TaraMoon@... wrote: I did a little research on "Coven" and discovered that it is a 30 (or 40,
                                    depending on the account) minute, 16mm black and white short. According to
                                    the account that I read, the 6'4" director used one other crew member. This
                                    would indicate that the production standards were strictly amateur. Reviews
                                    of the film likening it to the work of Ed Wood coroborate this.
                                    Because the original account mentioned the film being shown on
                                    television, I had assumed that it was a theatrical release production
                                    requiring production values (ie. equipment and crew) beyond amateur level.
                                    It seems likely that the film seen on television was not "Coven" but the film
                                    about the making of "Coven". True?
                                    In any event, someone who walked up to a group of robed figures being
                                    filmed beating on a car in a wide open area such as an abandoned drive-in lot
                                    the size of a football field or larger could hardly have failed to notice a
                                    6'4" person with a camera close enough to the action to film it (I think it's
                                    safe to assume he wasn't using a $20,000 telephoto lens) and another person
                                    with sound equipment close enough to record the sound. But, again, anything
                                    is possible.

                                    TaraMoon


                                    Escape the Mundane!
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                                  • AmyStrange.com
                                    ... From: TaraMoon@aol.com To: TaraMoon@aol.com ; felinda@frogstone.net ; weirdwi@yahoogroups.com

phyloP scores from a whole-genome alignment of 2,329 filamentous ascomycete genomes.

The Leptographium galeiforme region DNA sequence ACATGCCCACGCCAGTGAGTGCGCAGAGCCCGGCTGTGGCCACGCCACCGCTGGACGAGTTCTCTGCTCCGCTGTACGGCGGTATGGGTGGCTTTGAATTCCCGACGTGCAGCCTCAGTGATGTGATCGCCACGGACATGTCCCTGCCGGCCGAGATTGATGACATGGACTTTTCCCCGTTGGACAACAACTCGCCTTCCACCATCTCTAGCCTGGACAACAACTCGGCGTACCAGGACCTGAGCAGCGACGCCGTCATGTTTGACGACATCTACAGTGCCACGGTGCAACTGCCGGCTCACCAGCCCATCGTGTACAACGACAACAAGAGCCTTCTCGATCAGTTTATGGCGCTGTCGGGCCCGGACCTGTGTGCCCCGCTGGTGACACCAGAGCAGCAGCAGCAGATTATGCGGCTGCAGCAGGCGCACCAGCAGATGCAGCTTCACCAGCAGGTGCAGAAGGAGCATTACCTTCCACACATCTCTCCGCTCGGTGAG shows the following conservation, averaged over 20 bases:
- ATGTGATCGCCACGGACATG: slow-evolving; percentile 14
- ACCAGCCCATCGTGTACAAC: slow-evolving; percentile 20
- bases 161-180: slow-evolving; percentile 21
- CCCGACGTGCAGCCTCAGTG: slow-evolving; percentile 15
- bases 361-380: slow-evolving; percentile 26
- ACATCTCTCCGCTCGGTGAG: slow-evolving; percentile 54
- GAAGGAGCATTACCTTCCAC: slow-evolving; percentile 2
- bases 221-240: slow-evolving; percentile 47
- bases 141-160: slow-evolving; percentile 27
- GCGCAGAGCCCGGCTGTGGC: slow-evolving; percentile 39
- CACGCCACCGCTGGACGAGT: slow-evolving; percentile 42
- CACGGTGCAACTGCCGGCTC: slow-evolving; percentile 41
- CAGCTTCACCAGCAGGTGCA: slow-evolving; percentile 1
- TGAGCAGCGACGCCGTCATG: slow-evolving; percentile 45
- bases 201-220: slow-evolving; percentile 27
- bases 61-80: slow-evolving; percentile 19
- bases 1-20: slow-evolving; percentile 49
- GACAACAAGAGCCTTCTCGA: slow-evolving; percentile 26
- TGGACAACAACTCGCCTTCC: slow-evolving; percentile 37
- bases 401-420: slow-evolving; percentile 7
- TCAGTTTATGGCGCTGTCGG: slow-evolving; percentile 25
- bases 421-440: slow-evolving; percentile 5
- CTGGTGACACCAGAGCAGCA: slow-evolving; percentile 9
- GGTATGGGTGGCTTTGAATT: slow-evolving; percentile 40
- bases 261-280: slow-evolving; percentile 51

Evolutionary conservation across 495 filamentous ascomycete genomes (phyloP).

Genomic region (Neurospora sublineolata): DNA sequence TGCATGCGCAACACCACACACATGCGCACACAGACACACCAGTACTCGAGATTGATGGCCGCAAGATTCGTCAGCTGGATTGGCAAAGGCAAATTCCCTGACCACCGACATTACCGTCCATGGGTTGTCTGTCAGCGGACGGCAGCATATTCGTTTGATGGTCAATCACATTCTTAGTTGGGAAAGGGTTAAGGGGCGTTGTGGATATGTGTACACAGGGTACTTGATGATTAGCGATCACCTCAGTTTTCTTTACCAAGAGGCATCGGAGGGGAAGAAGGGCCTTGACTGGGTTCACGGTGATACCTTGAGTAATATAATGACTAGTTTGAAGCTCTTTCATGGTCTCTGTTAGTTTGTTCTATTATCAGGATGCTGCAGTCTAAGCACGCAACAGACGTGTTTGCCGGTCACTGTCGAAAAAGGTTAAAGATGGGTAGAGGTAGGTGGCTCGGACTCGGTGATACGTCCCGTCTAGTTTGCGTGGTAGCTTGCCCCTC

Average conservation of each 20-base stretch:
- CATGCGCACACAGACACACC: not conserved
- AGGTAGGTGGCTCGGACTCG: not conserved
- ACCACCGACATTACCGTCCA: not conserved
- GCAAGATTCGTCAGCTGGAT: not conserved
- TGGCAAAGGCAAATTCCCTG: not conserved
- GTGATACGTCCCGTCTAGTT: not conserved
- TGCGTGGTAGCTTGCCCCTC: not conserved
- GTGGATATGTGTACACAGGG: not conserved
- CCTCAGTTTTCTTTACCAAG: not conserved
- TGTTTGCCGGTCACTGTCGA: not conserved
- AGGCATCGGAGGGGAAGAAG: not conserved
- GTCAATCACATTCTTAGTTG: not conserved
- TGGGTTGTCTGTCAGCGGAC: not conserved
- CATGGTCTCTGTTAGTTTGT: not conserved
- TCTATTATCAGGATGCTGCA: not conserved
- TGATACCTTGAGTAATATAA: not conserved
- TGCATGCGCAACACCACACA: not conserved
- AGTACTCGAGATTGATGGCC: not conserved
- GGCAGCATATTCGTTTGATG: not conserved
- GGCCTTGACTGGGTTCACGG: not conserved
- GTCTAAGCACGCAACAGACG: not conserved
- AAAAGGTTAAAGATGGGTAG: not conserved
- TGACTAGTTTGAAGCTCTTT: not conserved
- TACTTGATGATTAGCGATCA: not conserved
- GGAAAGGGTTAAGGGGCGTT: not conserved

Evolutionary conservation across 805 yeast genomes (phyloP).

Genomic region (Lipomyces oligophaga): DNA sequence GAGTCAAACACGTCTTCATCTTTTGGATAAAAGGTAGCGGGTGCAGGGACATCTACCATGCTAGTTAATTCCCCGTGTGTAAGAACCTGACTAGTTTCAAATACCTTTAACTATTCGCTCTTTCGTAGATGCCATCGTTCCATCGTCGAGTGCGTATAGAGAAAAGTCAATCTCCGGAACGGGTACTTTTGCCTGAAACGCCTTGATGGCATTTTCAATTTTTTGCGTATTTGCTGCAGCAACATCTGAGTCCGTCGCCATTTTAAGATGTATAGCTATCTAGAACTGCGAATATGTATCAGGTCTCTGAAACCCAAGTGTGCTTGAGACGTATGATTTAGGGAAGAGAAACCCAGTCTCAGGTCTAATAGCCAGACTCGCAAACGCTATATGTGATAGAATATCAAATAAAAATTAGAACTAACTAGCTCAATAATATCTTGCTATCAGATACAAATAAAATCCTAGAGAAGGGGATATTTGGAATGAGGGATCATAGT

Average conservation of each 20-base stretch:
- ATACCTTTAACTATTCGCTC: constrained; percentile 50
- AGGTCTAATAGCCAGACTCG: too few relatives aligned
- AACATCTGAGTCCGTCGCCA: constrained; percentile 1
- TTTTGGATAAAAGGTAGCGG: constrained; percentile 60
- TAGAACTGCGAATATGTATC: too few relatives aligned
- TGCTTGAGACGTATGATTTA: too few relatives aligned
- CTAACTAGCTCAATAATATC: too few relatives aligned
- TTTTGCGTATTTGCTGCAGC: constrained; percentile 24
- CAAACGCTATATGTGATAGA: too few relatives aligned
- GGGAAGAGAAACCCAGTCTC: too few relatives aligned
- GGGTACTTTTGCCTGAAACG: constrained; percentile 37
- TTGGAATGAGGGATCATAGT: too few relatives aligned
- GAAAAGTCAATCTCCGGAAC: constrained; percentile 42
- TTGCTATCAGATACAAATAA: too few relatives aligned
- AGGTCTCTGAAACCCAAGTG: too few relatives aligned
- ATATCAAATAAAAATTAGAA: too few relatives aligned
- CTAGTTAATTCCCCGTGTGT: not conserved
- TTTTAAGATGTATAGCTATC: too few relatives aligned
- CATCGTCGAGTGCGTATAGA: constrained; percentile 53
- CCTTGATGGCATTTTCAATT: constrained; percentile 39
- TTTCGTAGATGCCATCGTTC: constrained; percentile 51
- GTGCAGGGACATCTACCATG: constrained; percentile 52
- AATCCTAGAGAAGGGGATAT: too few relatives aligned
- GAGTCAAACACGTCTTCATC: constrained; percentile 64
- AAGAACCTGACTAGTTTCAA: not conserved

Message 17 of 21 , Dec 3, 2002
                                    • 0 Attachment
                                      -----Original Message-----
                                      From: TaraMoon@... <TaraMoon@...>
                                      To: TaraMoon@... <TaraMoon@...>; felinda@...
                                      <felinda@...>; weirdwi@yahoogroups.com
                                      <weirdwi@yahoogroups.com>
                                      Date: Tuesday, December 03, 2002 8:21 PM
                                      Subject: Re: New Here


                                      > I did a little research on "Coven" and discovered that it is a 30
                                      (or 40,
                                      >depending on the account) minute, 16mm black and white short.
                                      According to
                                      >the account that I read, the 6'4" director used one other crew member.
                                      This
                                      >would indicate that the production standards were strictly amateur.
                                      Reviews
                                      >of the film likening it to the work of Ed Wood coroborate this.
                                      > Because the original account mentioned the film being shown on
                                      >television, I had assumed that it was a theatrical release production
                                      >requiring production values (ie. equipment and crew) beyond amateur
                                      level.
                                      >It seems likely that the film seen on television was not "Coven" but
                                      the film
                                      >about the making of "Coven". True?
                                      > In any event, someone who walked up to a group of robed figures
                                      being
                                      >filmed beating on a car in a wide open area such as an abandoned
                                      drive-in lot
                                      >the size of a football field or larger could hardly have failed to
                                      notice a
                                      >6'4" person with a camera close enough to the action to film it (I
                                      think it's
                                      >safe to assume he wasn't using a $20,000 telephoto lens) and another
                                      person
                                      >with sound equipment close enough to record the sound. But, again,
                                      anything
                                      >is possible.
                                      >
                                      >TaraMoon
                                      >
                                      >
                                      >

                                      I guess it depends on what you mean by "high production values"? Ed
                                      Wood's movies ("Plan 9 from Outer Space" for example) didn't have
                                      "high production values" but it was still shown in movie theaters and
                                      is probably better known than a lot of other movies with much higher
                                      production values. As far as filming movies, some film companies